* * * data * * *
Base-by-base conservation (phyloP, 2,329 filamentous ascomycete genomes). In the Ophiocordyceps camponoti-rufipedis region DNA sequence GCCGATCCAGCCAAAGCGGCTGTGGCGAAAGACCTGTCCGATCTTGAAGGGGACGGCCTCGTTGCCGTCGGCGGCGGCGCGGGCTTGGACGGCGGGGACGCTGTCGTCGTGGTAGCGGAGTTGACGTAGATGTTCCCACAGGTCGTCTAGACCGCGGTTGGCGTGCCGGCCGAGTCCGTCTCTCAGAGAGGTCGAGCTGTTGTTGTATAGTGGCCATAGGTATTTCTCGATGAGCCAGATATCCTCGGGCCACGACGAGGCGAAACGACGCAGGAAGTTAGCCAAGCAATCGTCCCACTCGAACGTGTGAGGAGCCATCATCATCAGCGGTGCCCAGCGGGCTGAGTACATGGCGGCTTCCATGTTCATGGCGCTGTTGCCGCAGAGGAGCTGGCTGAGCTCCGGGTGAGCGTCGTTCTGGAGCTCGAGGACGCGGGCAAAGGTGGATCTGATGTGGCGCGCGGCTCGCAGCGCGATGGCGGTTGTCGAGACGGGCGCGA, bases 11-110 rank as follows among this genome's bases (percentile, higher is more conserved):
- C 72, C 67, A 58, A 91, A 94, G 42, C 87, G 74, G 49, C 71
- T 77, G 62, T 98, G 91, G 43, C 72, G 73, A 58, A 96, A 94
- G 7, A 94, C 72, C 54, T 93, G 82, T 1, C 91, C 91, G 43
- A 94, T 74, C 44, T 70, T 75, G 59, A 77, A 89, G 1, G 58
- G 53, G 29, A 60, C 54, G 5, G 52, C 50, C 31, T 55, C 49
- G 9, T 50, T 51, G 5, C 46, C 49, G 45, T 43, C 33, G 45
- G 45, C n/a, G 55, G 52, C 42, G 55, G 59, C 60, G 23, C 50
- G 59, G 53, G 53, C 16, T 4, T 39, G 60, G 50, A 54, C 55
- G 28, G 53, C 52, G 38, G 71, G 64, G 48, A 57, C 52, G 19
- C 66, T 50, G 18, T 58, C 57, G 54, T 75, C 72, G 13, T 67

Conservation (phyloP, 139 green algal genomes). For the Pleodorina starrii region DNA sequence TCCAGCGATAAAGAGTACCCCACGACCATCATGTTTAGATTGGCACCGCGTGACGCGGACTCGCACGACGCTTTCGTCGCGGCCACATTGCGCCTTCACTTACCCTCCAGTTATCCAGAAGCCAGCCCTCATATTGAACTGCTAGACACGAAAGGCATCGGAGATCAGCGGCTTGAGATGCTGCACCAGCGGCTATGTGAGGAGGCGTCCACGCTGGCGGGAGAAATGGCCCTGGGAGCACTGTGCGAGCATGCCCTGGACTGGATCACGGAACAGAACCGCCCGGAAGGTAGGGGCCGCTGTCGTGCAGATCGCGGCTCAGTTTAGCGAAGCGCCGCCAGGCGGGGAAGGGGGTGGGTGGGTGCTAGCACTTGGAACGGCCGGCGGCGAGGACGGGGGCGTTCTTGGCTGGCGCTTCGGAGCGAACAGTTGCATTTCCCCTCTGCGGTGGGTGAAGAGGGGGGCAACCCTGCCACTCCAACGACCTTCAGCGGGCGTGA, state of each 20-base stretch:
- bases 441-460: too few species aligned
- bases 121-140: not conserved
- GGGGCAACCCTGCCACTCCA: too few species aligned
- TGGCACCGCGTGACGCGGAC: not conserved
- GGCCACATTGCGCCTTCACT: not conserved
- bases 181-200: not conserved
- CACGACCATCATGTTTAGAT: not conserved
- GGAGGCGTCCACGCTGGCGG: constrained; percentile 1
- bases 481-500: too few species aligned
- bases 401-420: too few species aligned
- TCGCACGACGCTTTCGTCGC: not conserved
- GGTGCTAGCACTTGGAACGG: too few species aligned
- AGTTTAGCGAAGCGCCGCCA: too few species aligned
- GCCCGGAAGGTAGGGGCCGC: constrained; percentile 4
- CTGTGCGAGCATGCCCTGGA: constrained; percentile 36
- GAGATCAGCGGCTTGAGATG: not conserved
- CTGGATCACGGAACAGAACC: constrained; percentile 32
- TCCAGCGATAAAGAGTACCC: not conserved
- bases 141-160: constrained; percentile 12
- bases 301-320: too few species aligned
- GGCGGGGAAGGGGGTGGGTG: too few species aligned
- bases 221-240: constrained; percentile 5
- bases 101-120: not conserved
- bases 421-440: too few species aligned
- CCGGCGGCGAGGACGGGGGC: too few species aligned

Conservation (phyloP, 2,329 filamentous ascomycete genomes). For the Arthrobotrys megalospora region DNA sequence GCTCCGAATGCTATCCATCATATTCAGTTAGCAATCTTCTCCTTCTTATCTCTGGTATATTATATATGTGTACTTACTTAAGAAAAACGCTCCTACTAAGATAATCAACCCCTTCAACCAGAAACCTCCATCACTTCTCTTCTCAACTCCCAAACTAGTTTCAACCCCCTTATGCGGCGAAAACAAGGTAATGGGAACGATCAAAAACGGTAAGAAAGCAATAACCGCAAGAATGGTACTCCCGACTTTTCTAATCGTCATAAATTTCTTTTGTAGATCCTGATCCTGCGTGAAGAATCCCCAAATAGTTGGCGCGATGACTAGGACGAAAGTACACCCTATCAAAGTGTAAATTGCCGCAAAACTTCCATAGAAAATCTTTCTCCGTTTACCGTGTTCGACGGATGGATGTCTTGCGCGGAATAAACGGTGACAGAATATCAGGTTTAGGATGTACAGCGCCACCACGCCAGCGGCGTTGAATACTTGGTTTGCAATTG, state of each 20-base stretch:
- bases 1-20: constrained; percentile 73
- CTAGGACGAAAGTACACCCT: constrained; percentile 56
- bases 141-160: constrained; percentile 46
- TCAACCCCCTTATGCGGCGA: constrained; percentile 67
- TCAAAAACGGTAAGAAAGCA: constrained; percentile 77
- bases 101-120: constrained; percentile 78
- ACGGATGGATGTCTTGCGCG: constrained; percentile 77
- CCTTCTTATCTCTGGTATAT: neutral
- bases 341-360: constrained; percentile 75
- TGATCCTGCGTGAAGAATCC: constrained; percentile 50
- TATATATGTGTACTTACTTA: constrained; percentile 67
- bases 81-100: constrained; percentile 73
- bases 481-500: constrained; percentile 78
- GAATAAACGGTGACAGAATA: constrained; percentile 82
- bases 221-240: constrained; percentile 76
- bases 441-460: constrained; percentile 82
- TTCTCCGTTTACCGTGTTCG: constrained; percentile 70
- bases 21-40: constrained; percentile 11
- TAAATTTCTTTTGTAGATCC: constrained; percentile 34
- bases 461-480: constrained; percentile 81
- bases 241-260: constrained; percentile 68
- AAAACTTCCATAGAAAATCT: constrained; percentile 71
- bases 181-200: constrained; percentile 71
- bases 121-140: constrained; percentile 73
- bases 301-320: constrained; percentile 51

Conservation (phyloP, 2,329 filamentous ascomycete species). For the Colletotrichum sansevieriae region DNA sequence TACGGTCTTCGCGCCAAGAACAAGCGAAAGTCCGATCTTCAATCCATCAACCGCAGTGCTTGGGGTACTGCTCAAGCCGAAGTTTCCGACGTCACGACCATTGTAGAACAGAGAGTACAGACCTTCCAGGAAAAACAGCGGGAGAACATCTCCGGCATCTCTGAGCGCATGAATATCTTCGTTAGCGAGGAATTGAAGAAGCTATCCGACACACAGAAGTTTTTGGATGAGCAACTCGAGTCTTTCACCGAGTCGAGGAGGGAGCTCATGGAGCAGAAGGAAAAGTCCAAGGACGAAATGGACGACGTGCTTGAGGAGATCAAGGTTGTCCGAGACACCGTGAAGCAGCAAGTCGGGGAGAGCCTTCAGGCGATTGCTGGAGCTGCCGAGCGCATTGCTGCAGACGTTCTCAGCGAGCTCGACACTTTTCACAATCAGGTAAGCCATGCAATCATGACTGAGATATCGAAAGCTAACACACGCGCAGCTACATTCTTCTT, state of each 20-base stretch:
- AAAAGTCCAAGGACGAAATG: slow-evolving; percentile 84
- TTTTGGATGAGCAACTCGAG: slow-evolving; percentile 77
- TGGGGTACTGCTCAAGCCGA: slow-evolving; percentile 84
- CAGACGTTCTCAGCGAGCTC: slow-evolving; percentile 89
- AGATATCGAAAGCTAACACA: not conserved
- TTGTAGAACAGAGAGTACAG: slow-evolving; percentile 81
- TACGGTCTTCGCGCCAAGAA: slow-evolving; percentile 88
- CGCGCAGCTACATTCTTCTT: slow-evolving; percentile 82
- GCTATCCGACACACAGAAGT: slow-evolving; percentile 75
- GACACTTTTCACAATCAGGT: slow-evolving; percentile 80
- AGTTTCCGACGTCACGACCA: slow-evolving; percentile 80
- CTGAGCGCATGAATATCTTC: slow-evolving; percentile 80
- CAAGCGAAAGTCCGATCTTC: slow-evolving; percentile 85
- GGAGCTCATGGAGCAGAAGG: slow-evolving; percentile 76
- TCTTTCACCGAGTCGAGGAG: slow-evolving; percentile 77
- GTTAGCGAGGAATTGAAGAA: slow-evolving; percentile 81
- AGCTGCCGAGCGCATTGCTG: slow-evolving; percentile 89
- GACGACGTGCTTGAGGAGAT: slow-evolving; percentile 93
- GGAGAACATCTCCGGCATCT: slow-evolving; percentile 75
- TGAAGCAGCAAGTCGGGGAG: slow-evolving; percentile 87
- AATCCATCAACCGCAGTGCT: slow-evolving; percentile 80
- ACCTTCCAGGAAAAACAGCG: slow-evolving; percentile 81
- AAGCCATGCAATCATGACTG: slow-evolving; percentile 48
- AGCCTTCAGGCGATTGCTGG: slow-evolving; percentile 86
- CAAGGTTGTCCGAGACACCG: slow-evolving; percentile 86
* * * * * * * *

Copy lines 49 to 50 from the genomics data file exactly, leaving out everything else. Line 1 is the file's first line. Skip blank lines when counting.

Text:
- TATATATGTGTACTTACTTA: constrained; percentile 67
- bases 81-100: constrained; percentile 73